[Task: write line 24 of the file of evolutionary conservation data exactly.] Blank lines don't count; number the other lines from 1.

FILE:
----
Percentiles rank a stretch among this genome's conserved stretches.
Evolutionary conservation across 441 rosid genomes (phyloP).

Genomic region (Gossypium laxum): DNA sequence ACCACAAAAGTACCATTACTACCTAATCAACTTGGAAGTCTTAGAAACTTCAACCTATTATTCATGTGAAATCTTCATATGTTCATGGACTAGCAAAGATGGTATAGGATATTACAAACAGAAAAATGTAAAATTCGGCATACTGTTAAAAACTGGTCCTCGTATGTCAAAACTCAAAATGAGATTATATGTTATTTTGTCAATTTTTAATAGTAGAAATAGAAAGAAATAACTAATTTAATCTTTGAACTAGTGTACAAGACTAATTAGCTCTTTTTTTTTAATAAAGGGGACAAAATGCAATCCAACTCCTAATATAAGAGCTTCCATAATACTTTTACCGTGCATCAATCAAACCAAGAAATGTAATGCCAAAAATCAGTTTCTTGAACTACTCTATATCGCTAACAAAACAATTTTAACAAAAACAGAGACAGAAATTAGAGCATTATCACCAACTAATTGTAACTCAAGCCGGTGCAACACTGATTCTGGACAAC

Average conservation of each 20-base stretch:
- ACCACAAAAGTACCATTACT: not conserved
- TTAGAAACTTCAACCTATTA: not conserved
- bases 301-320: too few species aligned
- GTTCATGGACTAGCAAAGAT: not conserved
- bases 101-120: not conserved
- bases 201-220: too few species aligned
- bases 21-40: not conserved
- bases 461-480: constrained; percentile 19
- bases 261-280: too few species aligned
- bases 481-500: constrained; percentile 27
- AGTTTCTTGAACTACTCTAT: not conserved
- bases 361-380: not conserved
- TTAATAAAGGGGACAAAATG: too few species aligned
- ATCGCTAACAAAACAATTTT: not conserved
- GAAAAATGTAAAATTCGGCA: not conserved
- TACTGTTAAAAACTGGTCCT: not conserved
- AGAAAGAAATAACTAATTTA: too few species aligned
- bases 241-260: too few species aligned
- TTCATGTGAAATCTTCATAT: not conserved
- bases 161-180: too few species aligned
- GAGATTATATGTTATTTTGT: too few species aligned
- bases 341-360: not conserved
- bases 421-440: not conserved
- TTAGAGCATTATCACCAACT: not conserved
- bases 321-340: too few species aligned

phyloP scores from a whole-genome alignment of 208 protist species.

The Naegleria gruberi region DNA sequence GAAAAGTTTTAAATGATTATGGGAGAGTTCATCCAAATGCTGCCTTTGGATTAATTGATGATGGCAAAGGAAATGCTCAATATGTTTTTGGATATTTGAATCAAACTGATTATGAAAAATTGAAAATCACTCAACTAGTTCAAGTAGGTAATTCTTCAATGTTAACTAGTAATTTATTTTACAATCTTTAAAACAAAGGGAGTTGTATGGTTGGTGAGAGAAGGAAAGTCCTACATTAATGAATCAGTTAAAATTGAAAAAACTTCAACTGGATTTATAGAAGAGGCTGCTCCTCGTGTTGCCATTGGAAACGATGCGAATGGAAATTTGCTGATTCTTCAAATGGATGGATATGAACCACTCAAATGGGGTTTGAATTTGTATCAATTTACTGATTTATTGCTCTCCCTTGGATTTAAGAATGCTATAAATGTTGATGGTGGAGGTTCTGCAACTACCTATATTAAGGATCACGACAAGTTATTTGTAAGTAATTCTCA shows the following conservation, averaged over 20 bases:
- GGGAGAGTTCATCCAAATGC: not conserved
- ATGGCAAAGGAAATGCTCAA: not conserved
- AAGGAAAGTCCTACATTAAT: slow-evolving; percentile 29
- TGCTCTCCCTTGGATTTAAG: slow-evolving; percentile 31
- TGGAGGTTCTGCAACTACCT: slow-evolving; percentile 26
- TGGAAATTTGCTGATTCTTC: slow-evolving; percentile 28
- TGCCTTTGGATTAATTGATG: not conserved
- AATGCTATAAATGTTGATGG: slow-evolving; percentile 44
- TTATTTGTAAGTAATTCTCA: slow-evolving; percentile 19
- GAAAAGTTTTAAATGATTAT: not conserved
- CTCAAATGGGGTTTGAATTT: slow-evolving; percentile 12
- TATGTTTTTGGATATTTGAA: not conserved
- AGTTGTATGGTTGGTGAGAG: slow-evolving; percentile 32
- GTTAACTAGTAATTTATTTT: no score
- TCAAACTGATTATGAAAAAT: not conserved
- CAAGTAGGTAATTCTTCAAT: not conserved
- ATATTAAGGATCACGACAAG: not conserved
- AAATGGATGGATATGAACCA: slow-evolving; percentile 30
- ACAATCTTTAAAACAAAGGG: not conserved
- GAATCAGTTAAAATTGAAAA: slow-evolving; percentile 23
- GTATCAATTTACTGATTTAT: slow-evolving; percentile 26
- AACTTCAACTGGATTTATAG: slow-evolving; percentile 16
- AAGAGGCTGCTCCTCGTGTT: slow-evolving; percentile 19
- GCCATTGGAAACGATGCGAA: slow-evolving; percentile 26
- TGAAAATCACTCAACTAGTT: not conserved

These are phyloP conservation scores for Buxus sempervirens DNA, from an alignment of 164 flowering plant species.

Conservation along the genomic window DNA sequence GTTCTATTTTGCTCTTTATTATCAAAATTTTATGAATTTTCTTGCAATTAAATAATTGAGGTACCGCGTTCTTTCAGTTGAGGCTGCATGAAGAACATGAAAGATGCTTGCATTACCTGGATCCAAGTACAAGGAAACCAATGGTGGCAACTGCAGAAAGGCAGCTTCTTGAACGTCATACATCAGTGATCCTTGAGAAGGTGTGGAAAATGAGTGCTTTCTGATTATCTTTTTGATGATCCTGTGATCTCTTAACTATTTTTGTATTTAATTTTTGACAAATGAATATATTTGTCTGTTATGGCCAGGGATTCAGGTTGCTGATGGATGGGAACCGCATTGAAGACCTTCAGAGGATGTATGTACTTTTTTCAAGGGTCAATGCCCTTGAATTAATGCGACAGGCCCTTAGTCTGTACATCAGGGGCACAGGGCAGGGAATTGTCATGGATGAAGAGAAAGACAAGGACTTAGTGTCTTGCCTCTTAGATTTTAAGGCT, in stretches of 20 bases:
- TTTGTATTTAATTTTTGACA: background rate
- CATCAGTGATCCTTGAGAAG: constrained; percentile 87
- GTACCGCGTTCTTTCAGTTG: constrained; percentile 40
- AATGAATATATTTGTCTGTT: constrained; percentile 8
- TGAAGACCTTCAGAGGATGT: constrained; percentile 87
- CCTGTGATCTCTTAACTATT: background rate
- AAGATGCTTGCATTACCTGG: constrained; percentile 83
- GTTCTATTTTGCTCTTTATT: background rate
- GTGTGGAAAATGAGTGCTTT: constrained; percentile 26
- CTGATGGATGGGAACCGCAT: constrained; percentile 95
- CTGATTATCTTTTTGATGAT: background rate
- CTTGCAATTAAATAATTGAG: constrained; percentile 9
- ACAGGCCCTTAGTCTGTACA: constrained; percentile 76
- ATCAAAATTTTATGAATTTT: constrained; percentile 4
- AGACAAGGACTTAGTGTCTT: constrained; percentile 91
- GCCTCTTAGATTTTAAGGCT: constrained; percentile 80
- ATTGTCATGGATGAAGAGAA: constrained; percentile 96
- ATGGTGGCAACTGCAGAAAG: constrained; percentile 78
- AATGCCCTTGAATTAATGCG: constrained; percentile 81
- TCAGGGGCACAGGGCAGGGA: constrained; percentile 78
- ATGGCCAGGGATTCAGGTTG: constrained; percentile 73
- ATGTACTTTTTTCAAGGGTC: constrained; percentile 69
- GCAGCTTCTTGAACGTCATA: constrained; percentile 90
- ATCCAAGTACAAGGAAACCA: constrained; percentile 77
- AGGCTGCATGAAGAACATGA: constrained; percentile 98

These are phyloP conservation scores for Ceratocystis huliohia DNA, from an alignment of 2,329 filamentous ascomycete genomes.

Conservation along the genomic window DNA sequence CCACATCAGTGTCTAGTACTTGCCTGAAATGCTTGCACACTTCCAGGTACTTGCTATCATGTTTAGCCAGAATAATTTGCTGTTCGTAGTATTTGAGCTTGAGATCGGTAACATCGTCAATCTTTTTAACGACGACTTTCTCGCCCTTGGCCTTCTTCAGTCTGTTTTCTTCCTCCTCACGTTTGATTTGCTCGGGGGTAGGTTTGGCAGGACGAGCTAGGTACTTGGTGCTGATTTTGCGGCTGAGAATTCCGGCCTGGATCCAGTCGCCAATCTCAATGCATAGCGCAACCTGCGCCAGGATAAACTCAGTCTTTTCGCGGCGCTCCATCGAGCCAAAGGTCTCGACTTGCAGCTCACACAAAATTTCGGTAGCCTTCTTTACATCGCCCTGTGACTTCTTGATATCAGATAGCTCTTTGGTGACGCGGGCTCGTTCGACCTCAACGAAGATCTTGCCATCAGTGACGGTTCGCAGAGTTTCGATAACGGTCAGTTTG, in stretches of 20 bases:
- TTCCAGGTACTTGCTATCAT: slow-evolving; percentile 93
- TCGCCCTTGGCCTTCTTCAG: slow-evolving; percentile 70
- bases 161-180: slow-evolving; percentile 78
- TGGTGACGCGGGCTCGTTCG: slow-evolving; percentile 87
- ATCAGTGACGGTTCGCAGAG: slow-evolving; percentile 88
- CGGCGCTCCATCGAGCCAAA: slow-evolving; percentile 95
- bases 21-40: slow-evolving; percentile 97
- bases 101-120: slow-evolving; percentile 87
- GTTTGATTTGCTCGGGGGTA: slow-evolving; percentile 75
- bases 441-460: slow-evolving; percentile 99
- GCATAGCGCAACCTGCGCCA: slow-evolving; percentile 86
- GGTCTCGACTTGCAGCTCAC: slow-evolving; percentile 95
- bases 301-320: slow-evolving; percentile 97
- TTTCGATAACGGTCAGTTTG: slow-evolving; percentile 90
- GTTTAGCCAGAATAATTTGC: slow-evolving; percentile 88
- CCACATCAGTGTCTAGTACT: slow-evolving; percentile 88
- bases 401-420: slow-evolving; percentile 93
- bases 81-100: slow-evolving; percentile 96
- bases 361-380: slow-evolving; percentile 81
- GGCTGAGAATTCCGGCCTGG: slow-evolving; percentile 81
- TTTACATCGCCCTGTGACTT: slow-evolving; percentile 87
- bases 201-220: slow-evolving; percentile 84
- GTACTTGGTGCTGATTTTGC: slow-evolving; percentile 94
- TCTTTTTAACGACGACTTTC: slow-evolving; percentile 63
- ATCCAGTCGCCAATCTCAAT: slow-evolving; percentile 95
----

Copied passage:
- bases 161-180: too few species aligned